The character and self-confidence building aspects of wilderness therapy makes it a viable choice for young men and women who, thus far, are ill-prepared for adulthood. There is no other environment than that of the wilderness that truly requires a person to have life skills. Additionally, a person who develops independent skills in the wilderness is surely able to live a life of independence in their own, regular, adult-lifestyle.

Individual academic treatment

in.di.vid.ua.l/ /ac.a.dem.ic/ /treat.ment/
n.noun

Individual academic treatment is a specialized academic program designed to teach students individually, as opposed to clumping students together in an educational setting.

Adolescents are their own unique person. It is for this reason, that teens should also receive their own, personal academic curriculum. Teens learn at different speeds, through different methods, and, therefore, should be given an academic curriculum specifically created with their learning needs in mind.

Unfortunately, traditional schooling does not provide students with individual academic treatment. Typically, traditional teaching methods require students to learn as a group. Consequently, some of the teens in this group fall behind, due to their individual learning needs getting neglected. Teens, who fall behind, are then singled out, leaving them with the stigma of being 'stupid' or slow.' This unfortunate misunderstanding results in many teens feeling inadequate. These students may then be apprehensive to even attempt to learn and grow academically.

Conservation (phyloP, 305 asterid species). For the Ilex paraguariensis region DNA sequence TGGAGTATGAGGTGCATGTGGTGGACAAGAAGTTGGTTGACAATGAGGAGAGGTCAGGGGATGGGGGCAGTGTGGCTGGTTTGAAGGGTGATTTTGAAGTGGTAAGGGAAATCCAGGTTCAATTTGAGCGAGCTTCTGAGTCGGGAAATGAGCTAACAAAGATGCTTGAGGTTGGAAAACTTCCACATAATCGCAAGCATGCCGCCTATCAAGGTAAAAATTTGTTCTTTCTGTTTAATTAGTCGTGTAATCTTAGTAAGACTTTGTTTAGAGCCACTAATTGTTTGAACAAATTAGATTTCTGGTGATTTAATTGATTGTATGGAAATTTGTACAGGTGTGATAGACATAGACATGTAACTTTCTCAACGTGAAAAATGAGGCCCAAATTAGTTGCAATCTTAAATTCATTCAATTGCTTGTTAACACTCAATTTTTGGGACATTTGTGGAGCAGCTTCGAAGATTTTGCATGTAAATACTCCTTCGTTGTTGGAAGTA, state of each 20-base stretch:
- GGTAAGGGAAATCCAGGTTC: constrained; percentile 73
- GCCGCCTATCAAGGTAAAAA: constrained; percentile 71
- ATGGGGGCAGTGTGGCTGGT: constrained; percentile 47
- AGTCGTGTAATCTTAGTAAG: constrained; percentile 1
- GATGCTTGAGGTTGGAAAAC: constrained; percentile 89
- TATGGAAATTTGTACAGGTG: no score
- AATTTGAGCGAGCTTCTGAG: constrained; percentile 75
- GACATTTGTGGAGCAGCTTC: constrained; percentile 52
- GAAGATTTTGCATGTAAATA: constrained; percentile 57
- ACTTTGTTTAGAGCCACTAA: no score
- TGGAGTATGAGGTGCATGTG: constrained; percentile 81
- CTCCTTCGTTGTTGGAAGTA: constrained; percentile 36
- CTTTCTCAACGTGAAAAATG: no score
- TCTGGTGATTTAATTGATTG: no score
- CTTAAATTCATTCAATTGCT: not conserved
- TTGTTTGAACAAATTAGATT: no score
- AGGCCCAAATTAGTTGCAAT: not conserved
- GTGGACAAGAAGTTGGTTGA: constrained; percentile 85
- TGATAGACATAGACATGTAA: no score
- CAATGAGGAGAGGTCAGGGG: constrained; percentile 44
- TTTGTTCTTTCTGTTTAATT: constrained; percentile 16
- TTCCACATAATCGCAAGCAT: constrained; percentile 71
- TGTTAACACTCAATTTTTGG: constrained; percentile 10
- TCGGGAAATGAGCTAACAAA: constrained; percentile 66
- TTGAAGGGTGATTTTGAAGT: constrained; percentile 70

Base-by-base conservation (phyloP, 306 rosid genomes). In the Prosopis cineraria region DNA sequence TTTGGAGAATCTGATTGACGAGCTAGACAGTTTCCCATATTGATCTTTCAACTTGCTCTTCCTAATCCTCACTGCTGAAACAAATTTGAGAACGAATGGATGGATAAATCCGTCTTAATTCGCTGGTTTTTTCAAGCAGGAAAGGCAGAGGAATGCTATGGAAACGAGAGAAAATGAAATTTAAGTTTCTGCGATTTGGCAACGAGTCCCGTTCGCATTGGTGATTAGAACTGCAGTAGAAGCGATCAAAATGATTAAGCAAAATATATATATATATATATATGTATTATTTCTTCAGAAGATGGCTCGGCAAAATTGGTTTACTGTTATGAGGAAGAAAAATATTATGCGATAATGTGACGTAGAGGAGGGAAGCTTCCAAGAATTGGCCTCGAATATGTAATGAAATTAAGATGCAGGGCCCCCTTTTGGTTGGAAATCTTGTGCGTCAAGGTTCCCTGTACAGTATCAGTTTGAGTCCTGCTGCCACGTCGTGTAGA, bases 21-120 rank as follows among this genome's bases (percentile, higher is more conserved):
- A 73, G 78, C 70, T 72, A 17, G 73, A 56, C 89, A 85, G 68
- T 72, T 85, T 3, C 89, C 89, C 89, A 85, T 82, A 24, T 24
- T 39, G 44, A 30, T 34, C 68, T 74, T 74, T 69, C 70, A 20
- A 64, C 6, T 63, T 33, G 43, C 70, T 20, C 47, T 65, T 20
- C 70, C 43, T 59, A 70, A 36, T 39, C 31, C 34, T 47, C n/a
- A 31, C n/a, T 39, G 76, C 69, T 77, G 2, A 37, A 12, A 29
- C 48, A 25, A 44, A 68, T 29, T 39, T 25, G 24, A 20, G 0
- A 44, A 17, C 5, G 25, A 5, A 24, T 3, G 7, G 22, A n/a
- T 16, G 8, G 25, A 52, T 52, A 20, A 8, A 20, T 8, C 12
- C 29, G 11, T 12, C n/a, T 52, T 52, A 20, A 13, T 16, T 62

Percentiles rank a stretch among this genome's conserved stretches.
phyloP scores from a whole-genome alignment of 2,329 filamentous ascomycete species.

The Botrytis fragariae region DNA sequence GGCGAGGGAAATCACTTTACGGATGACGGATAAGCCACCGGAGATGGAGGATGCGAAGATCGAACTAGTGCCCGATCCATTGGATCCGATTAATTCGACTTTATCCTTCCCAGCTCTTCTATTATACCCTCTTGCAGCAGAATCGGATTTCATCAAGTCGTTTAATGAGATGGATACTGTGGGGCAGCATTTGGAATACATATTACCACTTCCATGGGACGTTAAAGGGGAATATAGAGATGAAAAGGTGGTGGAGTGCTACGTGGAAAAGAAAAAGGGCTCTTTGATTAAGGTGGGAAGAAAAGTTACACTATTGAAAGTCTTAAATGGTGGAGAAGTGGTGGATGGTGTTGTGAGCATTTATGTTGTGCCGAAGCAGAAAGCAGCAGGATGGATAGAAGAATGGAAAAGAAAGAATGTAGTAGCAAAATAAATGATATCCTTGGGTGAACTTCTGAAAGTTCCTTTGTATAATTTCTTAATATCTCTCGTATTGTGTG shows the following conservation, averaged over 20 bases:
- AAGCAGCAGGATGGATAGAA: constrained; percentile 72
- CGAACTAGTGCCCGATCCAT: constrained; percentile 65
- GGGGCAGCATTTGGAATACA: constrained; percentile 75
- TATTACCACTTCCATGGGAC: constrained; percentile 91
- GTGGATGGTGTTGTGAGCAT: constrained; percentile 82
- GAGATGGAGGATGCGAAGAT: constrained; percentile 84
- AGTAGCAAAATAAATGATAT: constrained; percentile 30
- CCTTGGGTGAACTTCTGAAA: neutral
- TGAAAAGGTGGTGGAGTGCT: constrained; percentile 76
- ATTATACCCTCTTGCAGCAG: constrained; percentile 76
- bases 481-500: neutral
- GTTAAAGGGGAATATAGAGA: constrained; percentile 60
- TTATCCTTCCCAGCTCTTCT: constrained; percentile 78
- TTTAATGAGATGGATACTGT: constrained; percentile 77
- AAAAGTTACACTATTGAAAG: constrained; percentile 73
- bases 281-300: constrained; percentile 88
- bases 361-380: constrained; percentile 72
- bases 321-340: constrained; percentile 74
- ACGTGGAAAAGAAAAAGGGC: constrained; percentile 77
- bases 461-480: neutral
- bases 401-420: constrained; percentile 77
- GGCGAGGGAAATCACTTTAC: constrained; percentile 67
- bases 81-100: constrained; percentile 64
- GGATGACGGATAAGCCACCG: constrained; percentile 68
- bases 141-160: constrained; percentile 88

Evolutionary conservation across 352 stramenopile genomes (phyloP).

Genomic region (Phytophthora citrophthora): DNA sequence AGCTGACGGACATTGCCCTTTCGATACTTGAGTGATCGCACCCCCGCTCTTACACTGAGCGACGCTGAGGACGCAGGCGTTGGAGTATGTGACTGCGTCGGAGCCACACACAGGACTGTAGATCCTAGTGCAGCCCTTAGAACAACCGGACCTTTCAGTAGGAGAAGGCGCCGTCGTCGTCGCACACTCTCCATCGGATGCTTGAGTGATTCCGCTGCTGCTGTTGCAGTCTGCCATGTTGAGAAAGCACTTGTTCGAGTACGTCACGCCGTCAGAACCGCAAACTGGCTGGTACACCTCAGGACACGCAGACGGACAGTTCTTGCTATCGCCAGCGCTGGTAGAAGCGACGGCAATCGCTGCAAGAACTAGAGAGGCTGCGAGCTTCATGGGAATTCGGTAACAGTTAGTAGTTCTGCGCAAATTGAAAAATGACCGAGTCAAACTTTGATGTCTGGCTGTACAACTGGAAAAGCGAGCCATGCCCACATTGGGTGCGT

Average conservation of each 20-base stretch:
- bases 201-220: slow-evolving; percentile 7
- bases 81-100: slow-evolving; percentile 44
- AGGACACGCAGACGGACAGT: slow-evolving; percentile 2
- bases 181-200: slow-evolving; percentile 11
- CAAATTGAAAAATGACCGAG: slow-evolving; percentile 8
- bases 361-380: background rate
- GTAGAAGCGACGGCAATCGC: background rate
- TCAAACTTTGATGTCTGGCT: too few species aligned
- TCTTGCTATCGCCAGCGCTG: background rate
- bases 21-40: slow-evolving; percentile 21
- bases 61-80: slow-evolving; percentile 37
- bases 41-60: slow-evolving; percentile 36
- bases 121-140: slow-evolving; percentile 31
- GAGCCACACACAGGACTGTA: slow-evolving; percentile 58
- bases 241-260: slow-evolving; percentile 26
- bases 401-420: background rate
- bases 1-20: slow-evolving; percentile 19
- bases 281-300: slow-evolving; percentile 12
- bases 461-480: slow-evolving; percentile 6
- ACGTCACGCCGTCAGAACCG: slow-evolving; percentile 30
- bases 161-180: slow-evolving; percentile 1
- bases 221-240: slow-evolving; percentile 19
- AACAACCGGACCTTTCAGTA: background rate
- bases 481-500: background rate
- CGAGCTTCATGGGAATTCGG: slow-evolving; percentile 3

Fortunately, teens, who would greatly benefit from the services of individual academic treatment, are able to receive their education at various facilities. These specialized treatment centers include wilderness therapy programs, residential treatment centers, group homes, and therapeutic boarding schools for troubled teens.

Individualized clinical care

/in.div.i.dual.iz.ed/ /clin.i.cal/ /care/

n.noun

Individualized clinical care is an approach that accommodates every aspect of a person's life. Individualized treatment incorporates physical, psychological, emotional, developmental, familial, social and cultural factors. Every client is treated as a unique individual with treatment plans tailored to the individual's specific needs and problems.

In regards to therapeutic treatment, individualized clinical care provides an individual with a treatment program that is unique to them and their psychological needs. Instead of implementing a 'one size fits all' treatment, an individual is able to fully focus on their own unique issues and is then able to achieve therapeutic wellness with success.

Individualized clinical care is the most effective way to treat troubled teens. By addressing an individual, troubled adolescent's specific issues, psychological professional staff are able to effectively treat their unique ailments and disorders. In other words, a teen's disorders are unique and different from other teens. Accordingly, a teen's therapeutic treatment should be individualized and designed for their unique disorders.

intensive psychiatric treatments

Intensive psychiatric treatments

 /in.ten.sive/ /psy.chi.at.ric/ /treat.ment/ 

n.Noun 

The definition of Intensive psychiatric treatment is: ‘the care given to improve a mental sickness or illness in a way that is very thorough or vigorous. ‘

Intensive psychiatric treatments are necessary for those who suffer from severe psychological disorder, such as depression or addictive behaviors. Moreover, it is crucial for an individual to undergo evaluation of their psychological disorder so that their disorder can be effectively treated by appropriate, intensive treatments.